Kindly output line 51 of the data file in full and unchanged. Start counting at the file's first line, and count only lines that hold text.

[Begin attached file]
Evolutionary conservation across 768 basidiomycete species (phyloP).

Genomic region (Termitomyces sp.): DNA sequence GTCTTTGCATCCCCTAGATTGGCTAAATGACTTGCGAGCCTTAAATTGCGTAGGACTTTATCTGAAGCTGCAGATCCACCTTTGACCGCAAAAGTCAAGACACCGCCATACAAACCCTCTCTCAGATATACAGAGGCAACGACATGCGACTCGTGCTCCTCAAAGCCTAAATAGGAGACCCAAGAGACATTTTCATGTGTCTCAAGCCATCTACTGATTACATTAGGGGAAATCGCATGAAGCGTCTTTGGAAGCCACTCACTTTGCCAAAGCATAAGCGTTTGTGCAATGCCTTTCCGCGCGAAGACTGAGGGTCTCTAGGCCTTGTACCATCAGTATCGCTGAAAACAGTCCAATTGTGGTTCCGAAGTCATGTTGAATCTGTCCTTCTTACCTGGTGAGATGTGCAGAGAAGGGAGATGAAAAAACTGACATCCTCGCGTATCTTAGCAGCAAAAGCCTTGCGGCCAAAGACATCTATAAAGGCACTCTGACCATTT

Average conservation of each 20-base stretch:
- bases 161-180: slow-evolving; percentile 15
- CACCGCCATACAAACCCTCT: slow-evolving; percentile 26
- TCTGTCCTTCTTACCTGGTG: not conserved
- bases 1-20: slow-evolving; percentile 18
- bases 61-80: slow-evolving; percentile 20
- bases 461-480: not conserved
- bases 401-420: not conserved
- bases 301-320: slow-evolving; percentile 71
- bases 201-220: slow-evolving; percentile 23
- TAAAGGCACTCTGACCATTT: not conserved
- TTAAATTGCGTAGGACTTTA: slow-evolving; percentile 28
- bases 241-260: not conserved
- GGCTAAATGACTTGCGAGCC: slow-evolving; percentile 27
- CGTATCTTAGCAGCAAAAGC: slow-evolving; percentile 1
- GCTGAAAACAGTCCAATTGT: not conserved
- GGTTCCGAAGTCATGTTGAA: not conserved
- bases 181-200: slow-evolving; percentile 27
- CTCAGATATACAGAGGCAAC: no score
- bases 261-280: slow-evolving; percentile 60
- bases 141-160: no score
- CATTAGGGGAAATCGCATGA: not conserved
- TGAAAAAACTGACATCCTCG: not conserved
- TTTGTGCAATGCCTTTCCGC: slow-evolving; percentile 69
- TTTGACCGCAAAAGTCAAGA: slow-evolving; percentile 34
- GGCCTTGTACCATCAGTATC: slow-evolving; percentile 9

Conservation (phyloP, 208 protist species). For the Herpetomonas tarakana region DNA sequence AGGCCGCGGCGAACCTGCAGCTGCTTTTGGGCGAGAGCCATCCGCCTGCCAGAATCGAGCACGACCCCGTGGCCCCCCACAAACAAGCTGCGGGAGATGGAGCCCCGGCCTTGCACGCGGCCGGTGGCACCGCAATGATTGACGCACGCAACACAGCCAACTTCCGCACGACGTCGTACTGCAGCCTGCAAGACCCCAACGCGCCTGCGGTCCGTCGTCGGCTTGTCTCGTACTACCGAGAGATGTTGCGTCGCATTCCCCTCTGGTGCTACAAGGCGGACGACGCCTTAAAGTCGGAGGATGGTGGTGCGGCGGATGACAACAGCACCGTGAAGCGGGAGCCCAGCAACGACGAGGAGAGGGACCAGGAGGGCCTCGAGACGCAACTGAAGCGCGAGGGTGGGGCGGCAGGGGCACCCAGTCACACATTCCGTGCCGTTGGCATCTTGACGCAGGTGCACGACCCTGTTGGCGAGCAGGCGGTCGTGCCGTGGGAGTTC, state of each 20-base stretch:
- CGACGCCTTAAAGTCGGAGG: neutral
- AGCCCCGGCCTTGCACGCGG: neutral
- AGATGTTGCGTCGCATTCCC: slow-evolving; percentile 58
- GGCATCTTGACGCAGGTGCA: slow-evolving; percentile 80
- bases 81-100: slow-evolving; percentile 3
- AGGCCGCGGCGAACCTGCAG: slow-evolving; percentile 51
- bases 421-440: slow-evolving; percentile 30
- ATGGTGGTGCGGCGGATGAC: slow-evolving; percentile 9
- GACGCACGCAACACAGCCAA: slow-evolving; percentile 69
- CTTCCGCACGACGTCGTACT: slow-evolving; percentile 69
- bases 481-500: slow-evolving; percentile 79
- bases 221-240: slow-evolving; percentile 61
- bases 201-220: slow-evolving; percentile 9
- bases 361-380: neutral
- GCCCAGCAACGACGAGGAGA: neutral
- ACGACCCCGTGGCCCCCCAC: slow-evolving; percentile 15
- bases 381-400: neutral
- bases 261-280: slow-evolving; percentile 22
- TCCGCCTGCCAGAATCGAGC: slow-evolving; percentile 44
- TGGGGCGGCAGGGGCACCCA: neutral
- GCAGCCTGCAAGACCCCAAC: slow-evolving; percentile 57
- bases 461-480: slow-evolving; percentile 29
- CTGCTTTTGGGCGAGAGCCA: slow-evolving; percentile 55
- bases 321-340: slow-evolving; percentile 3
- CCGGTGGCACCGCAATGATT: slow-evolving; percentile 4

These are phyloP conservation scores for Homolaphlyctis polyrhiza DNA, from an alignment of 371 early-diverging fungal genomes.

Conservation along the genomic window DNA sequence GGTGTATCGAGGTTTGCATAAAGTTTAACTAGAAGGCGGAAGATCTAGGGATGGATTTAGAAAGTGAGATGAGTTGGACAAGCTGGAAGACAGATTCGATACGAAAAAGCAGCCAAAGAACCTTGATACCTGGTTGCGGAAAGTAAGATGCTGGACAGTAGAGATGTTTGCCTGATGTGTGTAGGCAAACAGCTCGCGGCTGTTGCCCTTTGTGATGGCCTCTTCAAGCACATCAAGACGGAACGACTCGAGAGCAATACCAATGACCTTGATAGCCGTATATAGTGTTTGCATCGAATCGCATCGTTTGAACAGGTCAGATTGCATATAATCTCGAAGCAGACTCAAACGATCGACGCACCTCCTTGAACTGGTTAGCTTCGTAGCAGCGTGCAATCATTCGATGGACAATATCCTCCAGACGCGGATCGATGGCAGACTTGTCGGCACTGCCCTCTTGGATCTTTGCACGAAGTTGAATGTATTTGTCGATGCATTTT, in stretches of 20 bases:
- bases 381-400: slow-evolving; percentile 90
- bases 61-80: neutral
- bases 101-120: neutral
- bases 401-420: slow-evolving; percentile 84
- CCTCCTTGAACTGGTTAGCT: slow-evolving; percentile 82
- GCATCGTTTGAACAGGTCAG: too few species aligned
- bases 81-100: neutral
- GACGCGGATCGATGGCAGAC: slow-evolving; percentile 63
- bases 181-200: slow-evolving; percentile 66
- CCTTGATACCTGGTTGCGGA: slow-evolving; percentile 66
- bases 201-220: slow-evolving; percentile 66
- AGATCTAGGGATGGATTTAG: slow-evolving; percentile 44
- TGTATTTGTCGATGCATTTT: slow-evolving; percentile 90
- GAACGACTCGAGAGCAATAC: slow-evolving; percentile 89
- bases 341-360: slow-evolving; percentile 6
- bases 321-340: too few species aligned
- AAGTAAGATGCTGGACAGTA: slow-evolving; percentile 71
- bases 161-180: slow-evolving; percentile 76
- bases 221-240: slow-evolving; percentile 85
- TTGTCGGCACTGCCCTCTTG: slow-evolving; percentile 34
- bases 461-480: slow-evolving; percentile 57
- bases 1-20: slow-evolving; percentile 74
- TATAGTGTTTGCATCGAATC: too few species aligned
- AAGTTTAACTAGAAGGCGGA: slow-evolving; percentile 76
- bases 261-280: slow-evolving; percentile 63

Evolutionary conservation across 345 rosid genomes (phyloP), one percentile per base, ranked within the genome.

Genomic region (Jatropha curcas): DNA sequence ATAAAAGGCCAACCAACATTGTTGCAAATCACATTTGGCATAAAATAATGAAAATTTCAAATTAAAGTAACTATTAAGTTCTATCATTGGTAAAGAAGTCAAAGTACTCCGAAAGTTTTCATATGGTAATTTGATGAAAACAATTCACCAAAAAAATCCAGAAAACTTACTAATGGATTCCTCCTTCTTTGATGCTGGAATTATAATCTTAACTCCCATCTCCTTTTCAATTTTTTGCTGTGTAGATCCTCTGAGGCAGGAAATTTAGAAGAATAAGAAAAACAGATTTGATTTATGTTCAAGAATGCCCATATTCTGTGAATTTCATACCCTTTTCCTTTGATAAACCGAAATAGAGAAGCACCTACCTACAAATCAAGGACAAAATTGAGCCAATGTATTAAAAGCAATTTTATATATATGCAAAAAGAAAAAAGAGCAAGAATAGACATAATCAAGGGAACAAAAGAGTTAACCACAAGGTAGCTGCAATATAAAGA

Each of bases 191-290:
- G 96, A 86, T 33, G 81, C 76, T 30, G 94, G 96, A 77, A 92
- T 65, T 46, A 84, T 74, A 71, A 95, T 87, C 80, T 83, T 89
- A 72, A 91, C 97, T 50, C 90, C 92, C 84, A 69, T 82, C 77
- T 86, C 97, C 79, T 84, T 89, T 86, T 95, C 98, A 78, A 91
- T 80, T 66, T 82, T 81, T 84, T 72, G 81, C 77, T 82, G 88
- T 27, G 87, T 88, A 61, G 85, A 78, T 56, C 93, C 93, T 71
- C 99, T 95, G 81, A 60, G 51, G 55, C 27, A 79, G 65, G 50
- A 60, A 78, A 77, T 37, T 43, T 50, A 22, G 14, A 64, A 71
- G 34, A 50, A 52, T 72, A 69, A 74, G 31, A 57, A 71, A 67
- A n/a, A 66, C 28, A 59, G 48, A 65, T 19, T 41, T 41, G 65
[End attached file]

- bases 461-480: slow-evolving; percentile 29